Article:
"We?" Johnson growled.
"I know how it looks," the man said. "I'd think the same way. Just give those of us left a chance. We've been just as much prisoners of Pickering as the children have. We ... we survived the only way we knew how."
Hearing his words Georgie looked up and her eyes bore into his and said, "Say it again."
"Uh ..." then Waverly did all the while Georgie stared at him and through him.
The girl continued to look at him for a moment before allowing her expression to soften slightly. She looked at Johnson and said, "He's the same Mr. Waverly he's always been. He believes what he claims and ... and I'm going to need the help."
"For what?" Johnson asked.
"They're dying. They drained them to the point that their hearts are struggling to pump. And I don't understand everything that was done ... yet. With the Directors both dead and most of the Staff he's the only one left that I can ask and be sure to get honest answers from." Johnson started to say something snide but Georgie interrupted him saying, "I know, but I can read him best. And while I may not like his honest answers, I still need them. Especially now."
"I'm not sure what 'especially now' means but right now in the here and now you need to sit down. You're the color of the shower room tiles. Peterson, find a coat, sweater, blanket ... something. But I want it something clean. Make sure she uses it for herself and doesn't give it away. Then I want you to sit and guard her. No one goes near her. No one touches her. I don't want anyone even breathing in her direction. Any of the prisoners - and that includes former Staff - looks like they are going to make a move you put a bullet in their gut. Got it?"
Peterson snapped a salute and said, "Sure thing LT."
Georgie barely heard the men as they started what they called Clean Up. The Director's people were separated out from Pickering Staff and they were placed in two separate and secure holding cells ... formerly known as Isolation ... and before that the old drunk tank. The only difference was that Georgie demanded to be allowed to look over the Staff to make sure none of them would be turning into medical emergencies and to patch the wounds up that couldn't wait. The man that had been one of the Janitors at Pickering for as long as the children could remember and whose IQ was nearly as low as some of theirs waddled forward and said, "This is my home. Don't send me away. Don't make me leave."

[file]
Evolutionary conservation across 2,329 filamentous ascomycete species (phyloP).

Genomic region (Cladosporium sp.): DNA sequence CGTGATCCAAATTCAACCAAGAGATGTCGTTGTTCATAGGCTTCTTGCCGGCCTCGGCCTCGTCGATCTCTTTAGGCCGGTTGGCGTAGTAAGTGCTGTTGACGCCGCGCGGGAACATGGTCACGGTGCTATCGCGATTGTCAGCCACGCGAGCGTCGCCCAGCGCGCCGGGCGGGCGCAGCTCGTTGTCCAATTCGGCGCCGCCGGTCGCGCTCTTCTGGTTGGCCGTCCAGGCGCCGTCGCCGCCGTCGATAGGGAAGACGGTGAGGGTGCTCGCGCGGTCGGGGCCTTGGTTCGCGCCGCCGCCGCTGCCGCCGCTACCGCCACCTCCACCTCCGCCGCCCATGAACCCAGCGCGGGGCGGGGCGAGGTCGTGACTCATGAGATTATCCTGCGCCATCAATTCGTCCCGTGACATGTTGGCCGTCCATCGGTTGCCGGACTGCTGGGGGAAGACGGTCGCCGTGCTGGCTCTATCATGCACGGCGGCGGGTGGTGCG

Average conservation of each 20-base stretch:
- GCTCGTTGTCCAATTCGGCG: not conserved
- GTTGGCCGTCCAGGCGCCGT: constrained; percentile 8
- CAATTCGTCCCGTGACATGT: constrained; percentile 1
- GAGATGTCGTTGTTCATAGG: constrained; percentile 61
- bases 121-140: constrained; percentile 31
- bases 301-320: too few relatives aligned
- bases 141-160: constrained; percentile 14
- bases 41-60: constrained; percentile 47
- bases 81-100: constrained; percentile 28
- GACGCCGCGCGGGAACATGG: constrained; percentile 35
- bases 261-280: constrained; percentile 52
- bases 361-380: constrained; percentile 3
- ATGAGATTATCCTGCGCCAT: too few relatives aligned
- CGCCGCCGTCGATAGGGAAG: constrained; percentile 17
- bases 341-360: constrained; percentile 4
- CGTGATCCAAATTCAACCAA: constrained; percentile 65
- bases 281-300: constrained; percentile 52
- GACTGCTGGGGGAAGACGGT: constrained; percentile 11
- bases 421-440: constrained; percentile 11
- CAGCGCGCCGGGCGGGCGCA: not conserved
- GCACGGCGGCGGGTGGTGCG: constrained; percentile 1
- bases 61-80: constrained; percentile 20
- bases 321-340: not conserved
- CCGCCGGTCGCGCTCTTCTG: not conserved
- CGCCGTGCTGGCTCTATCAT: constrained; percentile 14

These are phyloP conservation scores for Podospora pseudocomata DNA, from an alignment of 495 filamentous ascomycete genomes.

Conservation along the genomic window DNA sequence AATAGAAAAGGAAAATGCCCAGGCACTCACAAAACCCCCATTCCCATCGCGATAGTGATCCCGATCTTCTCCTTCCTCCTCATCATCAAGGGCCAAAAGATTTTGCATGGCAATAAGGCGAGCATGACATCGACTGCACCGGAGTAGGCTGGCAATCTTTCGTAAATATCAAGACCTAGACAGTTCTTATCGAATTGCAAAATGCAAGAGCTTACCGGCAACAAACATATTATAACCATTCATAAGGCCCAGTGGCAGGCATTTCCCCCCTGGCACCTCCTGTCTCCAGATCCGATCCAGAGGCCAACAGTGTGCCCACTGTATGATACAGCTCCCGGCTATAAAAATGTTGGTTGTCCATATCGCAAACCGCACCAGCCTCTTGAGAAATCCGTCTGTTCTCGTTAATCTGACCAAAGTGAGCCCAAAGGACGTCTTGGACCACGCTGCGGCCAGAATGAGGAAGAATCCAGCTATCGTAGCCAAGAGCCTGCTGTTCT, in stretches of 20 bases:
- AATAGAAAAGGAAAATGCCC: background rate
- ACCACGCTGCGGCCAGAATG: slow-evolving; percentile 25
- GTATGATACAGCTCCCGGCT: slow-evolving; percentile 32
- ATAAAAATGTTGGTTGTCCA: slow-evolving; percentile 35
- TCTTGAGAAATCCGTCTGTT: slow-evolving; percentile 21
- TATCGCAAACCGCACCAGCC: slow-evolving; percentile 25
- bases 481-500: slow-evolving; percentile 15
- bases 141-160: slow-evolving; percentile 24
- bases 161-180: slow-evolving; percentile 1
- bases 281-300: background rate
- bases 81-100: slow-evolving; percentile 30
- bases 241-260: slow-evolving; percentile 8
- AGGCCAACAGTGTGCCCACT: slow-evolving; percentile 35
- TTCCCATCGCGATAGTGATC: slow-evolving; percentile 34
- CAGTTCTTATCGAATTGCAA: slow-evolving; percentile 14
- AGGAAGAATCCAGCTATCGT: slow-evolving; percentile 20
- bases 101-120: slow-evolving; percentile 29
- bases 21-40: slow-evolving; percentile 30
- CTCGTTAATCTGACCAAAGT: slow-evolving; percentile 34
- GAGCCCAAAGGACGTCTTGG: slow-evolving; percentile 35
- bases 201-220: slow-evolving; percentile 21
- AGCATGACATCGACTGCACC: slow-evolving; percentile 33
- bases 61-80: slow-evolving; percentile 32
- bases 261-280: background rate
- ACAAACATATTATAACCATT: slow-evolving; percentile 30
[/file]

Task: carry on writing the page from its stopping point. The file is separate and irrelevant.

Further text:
She got him calmed and told him to sit down so that she could reach the cut he had on his head. "None of us are leaving right now. It's too dangerous out there. But if we do leave some day you can choose to stay here or come with us."
"You'd let me come with you some day?"
"Yes, you're one of us." The old man nodded and then went to stand beside Peterson who gave him the once over.
The old man said, "I went to war. Got my head blown off. They sewed it back on and I came to work here."
Johnson and some of the others glanced over and the man stood straight and tall for the first time in years and slowly brought his arthritic hand up in a salute. It tugged at the thing in Johnson that was also tugged on by the children. He looked at the old man and returned his salute, causing if possible the old man to stand even straighter.
Johnson turned away thinking this was the damnedest war he'd ever been in. Then wondered if the war was over or if these was merely the first of many battles to come.